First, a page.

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  Reply # 1114054 23-Aug-2014 13:17
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Zippity: Any examples in mind?

 

 

 

David Bain?




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  Reply # 1114060 23-Aug-2014 13:38
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TimA:
Zippity: Any examples in mind?
  David Bain?


He has put his request for compensation on hold, it's probably not going to be revisited until next year.

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  Reply # 1114091 23-Aug-2014 14:41
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Arthur Allan Thomas?
You are incorrect in your assumption there isnt compensation - however there is always fine print as in David Bains case

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  Reply # 1114187 23-Aug-2014 19:30
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SpookyAwol: Arthur Allan Thomas?
You are incorrect in your assumption there isnt compensation - however there is always fine print as in David Bains case


They should get rid of the fine print IMO.  In my opinion, Bain is probably guilty, however he has been acquitted - and is a free man (who has lost 13 years of his life) and should be compensated, regardless of public (or political) opinion. 
Unlikely - but being banged up for an extended period when innocent does happen.  It could happen to any of us.

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  Reply # 1114221 23-Aug-2014 21:51
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I think if your peers convict you, then it is no mistake, you just have a crap lawyer.

If the Police or other authority fraudulently provide incorrect evidence, then there should be options for suing said authority, not the Government directly.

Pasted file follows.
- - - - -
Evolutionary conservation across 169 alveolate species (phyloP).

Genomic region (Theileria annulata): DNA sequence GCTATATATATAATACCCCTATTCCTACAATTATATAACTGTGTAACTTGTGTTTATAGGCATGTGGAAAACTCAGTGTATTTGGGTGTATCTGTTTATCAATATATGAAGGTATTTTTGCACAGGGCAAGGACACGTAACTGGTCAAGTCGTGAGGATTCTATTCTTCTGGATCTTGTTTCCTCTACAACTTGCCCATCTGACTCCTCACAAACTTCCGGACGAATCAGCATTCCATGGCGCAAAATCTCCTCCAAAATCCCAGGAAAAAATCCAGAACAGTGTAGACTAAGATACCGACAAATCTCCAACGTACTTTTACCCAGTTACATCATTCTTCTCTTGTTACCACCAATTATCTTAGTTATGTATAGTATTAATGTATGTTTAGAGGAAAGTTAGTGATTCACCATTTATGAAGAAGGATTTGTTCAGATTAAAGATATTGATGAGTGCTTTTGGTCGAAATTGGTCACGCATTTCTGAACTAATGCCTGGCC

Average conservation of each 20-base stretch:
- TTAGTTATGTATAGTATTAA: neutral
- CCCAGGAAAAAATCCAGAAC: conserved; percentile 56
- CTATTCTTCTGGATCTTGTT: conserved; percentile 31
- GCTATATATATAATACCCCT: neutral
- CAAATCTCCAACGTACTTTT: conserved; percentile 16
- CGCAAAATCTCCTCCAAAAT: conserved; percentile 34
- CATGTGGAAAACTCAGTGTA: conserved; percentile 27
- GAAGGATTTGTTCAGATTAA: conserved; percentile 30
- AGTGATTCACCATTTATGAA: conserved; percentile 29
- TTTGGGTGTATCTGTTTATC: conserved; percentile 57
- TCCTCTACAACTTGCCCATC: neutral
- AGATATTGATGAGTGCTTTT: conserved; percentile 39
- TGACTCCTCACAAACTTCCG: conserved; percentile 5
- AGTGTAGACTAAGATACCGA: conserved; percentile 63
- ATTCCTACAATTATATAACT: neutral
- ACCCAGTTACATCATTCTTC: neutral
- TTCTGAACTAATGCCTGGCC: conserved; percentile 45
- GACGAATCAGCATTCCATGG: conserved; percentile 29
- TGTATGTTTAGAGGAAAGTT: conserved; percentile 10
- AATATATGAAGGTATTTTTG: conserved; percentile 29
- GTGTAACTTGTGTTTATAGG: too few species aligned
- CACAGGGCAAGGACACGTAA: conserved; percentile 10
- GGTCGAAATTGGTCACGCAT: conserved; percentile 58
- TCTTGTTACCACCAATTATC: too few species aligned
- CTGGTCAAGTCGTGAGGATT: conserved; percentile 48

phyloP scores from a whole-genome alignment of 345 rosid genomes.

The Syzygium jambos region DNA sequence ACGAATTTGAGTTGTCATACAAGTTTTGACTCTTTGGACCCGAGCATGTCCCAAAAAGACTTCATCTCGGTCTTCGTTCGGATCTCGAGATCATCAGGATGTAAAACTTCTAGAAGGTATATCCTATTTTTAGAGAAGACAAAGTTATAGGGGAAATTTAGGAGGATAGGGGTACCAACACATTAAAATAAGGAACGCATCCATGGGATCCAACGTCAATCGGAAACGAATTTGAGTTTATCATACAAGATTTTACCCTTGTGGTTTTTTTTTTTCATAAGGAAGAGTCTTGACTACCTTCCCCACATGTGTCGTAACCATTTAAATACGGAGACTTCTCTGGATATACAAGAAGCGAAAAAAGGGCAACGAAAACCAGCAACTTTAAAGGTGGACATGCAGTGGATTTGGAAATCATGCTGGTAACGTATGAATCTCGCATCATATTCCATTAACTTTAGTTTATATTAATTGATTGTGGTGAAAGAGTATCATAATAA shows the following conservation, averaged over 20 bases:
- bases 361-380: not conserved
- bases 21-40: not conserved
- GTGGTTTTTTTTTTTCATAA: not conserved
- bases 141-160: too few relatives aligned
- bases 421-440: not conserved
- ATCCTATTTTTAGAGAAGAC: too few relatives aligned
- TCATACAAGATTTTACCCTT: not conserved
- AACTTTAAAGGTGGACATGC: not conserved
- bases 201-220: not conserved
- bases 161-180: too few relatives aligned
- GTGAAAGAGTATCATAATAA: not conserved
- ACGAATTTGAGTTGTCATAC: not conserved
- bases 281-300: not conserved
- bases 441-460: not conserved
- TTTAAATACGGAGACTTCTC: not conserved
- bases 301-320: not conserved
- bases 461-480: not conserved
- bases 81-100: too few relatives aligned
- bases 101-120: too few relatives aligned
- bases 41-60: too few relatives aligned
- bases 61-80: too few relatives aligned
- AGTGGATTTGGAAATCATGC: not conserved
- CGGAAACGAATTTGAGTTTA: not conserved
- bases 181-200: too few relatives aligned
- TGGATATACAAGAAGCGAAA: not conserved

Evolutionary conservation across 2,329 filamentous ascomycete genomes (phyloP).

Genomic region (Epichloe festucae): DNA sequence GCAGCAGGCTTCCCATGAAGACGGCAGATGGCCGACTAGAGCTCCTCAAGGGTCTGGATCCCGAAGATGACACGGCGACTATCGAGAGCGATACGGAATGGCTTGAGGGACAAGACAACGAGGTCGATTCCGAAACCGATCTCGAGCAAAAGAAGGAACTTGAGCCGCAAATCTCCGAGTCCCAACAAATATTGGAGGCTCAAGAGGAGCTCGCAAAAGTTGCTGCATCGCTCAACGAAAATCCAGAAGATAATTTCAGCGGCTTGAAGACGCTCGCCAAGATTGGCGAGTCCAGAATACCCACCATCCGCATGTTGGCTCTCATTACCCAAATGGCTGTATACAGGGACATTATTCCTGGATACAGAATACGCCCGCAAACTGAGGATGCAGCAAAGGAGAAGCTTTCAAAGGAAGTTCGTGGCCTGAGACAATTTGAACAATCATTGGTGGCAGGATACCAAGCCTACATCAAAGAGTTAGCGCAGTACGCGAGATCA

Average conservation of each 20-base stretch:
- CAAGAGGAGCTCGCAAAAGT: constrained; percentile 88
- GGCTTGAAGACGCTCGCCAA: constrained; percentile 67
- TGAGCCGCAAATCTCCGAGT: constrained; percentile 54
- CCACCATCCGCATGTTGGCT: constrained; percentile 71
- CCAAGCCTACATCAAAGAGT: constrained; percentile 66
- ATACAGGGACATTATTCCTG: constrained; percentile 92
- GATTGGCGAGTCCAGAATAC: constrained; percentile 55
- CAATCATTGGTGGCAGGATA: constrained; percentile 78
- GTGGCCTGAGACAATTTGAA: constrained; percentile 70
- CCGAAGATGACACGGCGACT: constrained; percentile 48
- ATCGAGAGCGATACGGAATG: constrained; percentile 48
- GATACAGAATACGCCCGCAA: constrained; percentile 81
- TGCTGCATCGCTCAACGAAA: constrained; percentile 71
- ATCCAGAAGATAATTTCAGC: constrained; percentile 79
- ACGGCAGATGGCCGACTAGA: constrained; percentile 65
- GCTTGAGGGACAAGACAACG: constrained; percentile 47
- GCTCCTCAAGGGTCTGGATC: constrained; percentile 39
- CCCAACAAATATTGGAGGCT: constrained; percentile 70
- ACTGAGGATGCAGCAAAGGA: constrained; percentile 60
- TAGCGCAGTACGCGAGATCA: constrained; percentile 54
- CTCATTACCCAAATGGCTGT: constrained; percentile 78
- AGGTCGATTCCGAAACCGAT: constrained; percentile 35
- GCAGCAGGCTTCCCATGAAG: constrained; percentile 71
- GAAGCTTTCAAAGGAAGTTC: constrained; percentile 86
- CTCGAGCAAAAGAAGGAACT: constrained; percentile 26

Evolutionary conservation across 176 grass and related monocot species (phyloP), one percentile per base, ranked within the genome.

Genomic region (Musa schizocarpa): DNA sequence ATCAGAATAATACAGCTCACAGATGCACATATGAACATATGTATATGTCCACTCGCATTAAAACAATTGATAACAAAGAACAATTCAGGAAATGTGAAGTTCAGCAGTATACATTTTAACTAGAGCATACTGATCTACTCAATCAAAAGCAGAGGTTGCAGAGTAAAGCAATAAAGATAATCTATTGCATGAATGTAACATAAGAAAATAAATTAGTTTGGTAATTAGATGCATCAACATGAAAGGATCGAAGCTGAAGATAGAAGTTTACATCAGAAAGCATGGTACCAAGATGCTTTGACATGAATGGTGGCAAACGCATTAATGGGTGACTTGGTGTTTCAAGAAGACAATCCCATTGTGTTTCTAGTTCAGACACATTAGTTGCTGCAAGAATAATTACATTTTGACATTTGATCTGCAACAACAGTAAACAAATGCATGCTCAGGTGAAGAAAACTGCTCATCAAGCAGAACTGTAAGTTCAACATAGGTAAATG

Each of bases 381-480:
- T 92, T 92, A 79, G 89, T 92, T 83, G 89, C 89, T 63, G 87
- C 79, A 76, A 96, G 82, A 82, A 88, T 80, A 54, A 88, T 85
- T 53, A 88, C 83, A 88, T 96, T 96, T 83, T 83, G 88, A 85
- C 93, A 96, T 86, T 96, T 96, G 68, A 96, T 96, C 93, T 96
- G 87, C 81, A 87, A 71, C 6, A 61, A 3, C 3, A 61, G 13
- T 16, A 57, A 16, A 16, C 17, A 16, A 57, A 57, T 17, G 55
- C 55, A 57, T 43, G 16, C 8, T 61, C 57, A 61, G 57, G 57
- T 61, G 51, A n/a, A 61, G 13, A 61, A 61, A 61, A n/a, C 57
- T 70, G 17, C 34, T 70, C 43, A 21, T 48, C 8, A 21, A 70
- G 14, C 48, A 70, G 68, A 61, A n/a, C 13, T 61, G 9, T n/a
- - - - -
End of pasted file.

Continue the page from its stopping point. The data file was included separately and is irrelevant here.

Ie if the Police fake evidence, then they should be sued with the cost coming out of their budget. IMO it shouldn't be written into law, just use the law that is there already.

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  Reply # 1114250 23-Aug-2014 22:22
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I think there should be some form of compensation yeh, but it would have to depend on what the person done prior to being wrongfully convicted. If they had been on the bennie for 5 years, then nothing. If they worked as a cashier at CountDown, pay them the wage they were on as if they worked a full 40hr week. Obviously maybe something extra thrown in since they lost all weekends and time with family and stuff.

But if someone gets thrown in jail, they obviously won't be making mortgage or credit card payments. They'll probably default on all of those and have their credit history destroyed by it. They'd have lost their home and everything. Then again I'm not entirely sure how that works if you're in jail since you're not intentionally avoiding payments.




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  Reply # 1114251 23-Aug-2014 22:22
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I think there should be some form of compensation yeh, but it would have to depend on what the person done prior to being wrongfully convicted. If they had been on the bennie for 5 years, then nothing. If they worked as a cashier at CountDown, pay them the wage they were on as if they worked a full 40hr week. Obviously maybe something extra thrown in since they lost all weekends and time with family and stuff.

But if someone gets thrown in jail, they obviously won't be making mortgage or credit card payments. They'll probably default on all of those and have their credit history destroyed by it. They'd have lost their home and everything. Then again I'm not entirely sure how that works if you're in jail since you're not intentionally avoiding payments.